Harris School Solutions (HSS) has announced its acquisition of Quintessential School Systems (QSS). The latter is an HP 3000 vendor whose products have been running California K-12 schools since 1990. The purchase for an undisclosed amount includes a transfer of QSS Chief Operating Officer Duane Percox to the post of Product Owner. The company's QSS/OASIS is capable of going beyond single school districts; it supports multi-district agencies, such as County Offices of Education, and also community colleges.
Scott Schollenberger, EVP of HSS' Financial Solutions unit said of QSS/OASIS, "We see this product as a way to bolster what we offer now, while opening even more doors for HSS in the future.”
Similarly, QSS expressed its excitement over joining with HSS. “Harris School Solutions is an outstanding organization," Percox said in a press release, "not just because of its products and services, but also because of the people who offer them. The people within the company are the real deal, so I’m thrilled to be working with them. Together, we’re going to offer our same great products and services, but to many, many more schools across North America.”
A company press release says QSS OASIS will now be available more widely. QSS has always had a very large share of its customers in California school systems. Selling into a school system in California demands a familiarity of some very unique requirements. Harris brings the QSS software into the rest of the US.
The QSS saga includes a long-term migration campaign on behalf of its HP3000 users. When HP cut its 3000 plans short in 2001, finding a replacement platform with no such trap door was paramount to QSS. Well before the solution was established as a commercial choice, QSS was sent down a path toward Linux. The company calls this Version L, with the migrations coming away from Version H. This past year, the majority of QSS sites crossed over from the 3000 to Linux use.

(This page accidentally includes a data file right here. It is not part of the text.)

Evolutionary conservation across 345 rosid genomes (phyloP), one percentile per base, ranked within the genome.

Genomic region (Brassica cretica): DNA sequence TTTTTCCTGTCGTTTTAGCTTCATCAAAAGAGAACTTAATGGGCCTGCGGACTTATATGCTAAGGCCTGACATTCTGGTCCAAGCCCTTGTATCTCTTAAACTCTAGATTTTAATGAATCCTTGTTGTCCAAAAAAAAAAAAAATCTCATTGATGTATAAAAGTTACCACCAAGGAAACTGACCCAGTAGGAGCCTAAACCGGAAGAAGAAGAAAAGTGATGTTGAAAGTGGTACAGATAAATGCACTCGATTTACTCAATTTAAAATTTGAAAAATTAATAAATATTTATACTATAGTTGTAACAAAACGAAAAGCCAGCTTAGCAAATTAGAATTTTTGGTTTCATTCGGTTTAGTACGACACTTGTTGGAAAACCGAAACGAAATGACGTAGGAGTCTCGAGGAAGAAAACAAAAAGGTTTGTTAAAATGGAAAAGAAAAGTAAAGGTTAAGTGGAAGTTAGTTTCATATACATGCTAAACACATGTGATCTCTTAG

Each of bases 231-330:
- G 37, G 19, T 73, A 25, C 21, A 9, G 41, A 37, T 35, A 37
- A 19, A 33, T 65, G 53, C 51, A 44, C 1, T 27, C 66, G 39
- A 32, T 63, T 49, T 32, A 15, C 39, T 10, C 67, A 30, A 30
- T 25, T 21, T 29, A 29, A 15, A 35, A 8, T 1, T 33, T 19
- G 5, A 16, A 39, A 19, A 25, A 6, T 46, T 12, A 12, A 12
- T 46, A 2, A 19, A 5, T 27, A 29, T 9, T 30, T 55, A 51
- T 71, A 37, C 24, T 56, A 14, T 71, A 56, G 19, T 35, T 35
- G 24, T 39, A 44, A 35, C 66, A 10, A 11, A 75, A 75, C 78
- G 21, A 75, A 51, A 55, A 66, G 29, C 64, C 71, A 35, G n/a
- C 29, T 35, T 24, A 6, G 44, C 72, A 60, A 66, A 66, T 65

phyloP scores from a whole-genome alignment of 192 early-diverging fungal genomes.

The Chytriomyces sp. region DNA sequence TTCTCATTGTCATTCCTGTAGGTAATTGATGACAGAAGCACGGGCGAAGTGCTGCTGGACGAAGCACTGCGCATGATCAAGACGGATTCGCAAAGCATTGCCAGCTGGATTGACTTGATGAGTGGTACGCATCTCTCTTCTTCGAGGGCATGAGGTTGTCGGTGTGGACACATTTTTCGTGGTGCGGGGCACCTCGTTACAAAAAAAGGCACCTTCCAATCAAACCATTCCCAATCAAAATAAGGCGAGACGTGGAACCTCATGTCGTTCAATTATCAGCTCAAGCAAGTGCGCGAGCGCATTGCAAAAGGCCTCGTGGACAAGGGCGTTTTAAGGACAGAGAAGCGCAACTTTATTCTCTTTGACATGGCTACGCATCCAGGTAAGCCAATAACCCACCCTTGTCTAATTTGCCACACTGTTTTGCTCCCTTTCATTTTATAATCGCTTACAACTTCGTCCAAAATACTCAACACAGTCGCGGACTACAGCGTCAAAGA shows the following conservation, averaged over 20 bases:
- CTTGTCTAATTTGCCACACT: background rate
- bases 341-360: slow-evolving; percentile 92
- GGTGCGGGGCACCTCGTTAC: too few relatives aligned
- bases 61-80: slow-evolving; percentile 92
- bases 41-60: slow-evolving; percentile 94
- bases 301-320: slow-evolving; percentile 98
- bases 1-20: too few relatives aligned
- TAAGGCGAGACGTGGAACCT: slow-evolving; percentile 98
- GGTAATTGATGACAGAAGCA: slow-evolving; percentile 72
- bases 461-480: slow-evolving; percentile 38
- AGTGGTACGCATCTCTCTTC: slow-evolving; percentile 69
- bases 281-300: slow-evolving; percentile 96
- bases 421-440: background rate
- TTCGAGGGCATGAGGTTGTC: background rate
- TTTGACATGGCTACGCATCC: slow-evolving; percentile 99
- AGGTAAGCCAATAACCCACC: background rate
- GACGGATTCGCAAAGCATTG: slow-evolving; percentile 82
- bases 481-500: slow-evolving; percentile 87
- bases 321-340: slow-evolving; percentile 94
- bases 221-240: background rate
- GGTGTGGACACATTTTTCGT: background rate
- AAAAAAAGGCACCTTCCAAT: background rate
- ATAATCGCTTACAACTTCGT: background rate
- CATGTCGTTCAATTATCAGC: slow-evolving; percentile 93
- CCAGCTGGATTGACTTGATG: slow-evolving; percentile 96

QSS launched the Linux version of its application suite at Lodi Unified School District in 2008, accessing MS SQL. According to the QSS website, various other customers are scheduled to make the transition from the HP 3000 to Linux during 2017.
During 2015, five more, schools migrated: Glenn COE, Colusa COE, Modesto City SD, Marin COE, and Santa Clara COE made the switch to version L.
Reports for 2014 covered seven migrations, including the first QSS site making the move from MPE to Linux. Corona-Norco USD was the first QSS customer to make the transition from Version H to Version L in January, 2014. Their HP 3000 was replaced by a Linux application server accessing data from MS SQL databases.
El Dorado COE migrated from Version H to Version L in November 2014 over the Thanksgiving break. EDCOE is running a monolithic system with the Linux application server and PostgreSQL server on the same virtual machine. EDCOE originally planned to use SQL Server as its database server, but opted to use PostgreSQL based on the results of their evaluations. Sac COE replaced their 3000 with a Linux application server using PostgreSQL as the database. San Benito COE switched over the Labor Day 2014 weekend, accessing data from MS SQL. San Ramon Valley USD made the leap over a 4th of July weekend replacing their 3000 system with a Linux and MS SQL combination. Folsom Cordova USD replaced their HP 3000 system with a Linux application server accessing data from MS SQL databases. Merced County Office of Education made the transition to Version L with PostgreSQL as the choice of database.
QSS/OASIS is a suite made up of modules Base Financial (GL, AP, AR, Budget, PO's), Purchasing, Budget Development, Stores Inventory, Fixed Assets, Base Personnel, Position Control, and Payroll, plus a Financial Companion for interfacing to the School/3000 software. School/3000 is an integrated admin system for HP 3000s distributed by QSS that includes GL, AP, AR, payroll, retirement, position control, human resources, stores warehousing, and fixed asset inventory.